In addition, Brillouin spectrum profile, B, can be given by B = A ( t 1 ) - A ( t 0 ) ( 1 - W ( t 1 - t d ) ) W ( t 1 - t d ) ( 4 )

Consequently, the sensing temperature of this fiber section is derived from the Bnulouin frequency shift of B. Nevertheless, the sensing spatial resolution that is defined as the 10%/90% rise times from the unheated section to the heated section is independent of the used optical pulsewidth of BOTDR. As a result, a distributed temperature measurement with a high spatial resolution and a long sensing range can be accomplished by using a short sampling interval and a long-pulsewidth laser source based on this signal processing method of decomposing Brillouin spectra.

FIG. 1 shows the experimental setup. A BOTDR with operating wavelength at 1554-nm is used to measure the spontaneous Brillouin spectra along the length of standard single-mode fiber (SMF). For the temperature measurement, three separate sections of the test SMF and an optical switch box are arranged as shown in FIG. 1(a). The optical switch box, as shown in FIG. 1(a), was composed of a pair of 15 optical switches and five fiber paths with lengths of 1.20, 1.72, 2.18, 2.71, and 3.18, respectively. The first 9.473-km SMF remained on the original spool as supplied by the manufacturer, the subsequent 20-m SMF is subject to a low-level tension as a reference section, and the final sensing 50-m SMF is placed in a thermally insulated oven. The operating conditions of BOTDR are as following: output power of 23 dBm, pulsewidth of 100 ns, average times of 215, sweep frequency of 5 MHz, and sampling interval of 2m. FIG. 2 is a plot of the averaged change ΔνB in Brillouin frequency shift as a function of temperature change (ΔT) by comparing the Brillouin frequency shift of the 50-m sensing SMF with that of the 20-m reference fiber. From these data, the temperature coefficient of the Brillouin frequency shift is determined to be 0.934 MHz/ C. for this SMF. In addition, it can be observed that the temperature resolution is less than 1 C. by using this 50-m sensing SMF.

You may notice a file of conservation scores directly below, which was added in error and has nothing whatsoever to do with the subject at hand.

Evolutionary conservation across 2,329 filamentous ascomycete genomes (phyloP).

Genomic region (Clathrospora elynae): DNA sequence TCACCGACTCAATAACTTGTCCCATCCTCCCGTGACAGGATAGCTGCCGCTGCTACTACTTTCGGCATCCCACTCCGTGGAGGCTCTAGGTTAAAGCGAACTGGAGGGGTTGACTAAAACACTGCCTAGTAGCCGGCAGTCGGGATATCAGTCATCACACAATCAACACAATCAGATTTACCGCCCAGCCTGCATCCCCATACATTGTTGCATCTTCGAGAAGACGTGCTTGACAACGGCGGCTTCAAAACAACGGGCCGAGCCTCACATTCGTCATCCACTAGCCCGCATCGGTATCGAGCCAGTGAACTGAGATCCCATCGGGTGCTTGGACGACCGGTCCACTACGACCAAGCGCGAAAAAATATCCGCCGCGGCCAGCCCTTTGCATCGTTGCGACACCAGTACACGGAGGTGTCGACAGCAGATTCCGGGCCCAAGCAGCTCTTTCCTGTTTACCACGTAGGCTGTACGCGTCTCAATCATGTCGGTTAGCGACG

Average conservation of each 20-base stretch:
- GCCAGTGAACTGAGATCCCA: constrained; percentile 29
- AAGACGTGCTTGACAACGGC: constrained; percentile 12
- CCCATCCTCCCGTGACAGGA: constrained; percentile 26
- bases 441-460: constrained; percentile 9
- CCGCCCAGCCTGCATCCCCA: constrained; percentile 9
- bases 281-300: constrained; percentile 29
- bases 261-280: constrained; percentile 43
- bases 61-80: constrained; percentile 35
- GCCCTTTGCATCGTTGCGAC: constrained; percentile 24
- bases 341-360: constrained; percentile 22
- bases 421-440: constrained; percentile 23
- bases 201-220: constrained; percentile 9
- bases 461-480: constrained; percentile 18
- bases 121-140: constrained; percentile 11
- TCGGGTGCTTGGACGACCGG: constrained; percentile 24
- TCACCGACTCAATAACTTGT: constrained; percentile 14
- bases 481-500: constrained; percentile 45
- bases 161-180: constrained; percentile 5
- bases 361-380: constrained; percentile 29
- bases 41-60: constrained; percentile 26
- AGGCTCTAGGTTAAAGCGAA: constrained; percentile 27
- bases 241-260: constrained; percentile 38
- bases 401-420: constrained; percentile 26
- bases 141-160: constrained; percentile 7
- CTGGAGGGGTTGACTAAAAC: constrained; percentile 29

FIG. 3 shows the measured optical pulse shape under the BOTDR condition of 100-ns pulsewidth and the corresponding weighting factor, W(ti−td), versus the overlap time, (ti−td), of the optical pulse and the sensing fiber. It is obvious that the optical pulse has a rise/fall time of <5-ns and the weighting factor is presenting a linear relationship to the overlap time when the overlap time is not in the rising and falling region. To verify that the submeter position and spatial resolutions can be achieved for the temperature measurement by using this signal processing method, the condition in this experiment setup was as same as that in the above case of FIG. 1(a) except that the BOTDR parameter of 1-m sampling interval is set. By switching the 15 optical switch pair, the changes in the position of 50-m sensing fiber with 50-cm step can be obtained. In addition, the temperature in the oven was set as 45 C. and the room temperature for reference was 22 C. Using the arrangement in FIG. 1(a), the Brillouin spectra in the overlap region of reference fiber and sensing fiber are measured for different fiber paths in the optical switch box; thus, the location of 50-m sensing fiber for each case can be derived by substituting the measured results into Eq. (3). FIG. 4 shows the positions of the 50-m sensing fiber that are derived by using this Brillouin spectrum decomposing method versus the changes, ΔL, in the position of 50-m sensing fiber referred to the 1.20 m fiber path. Also from FIG. 4, it is known that the position error is within 10 cm. To further confirm that the submeter spatial resolution is achievable, the oven temperature of 45.2 or 47.3 C. and the temperature of24 C. in reference fiber section were set. In addition, the optical switch box is removed. FIG. 5 shows the measured and calculated results of the change Brillouin frequency shift and the corresponding temperature along the fiber. The 10%/90% rise times (also defined as the spatial resolution) from the unheated section to the heated section are measured as 8 m and 8.5 m for oven temperature at 45.2 and 47.3 C., respectively. However, they can be dramatically improved to 20 cm and the corresponding temperature error are within 0.5 C. as shown in the calculated curves. As a result, a distributed temperature measurement with 20-cm position and spatial resolutions, 1 C. temperature resolution and 9500-m sensing range can be accomplished by using this Brillouin-spectrum decomposing method under the condition of 100-ns pulsewidth laser source.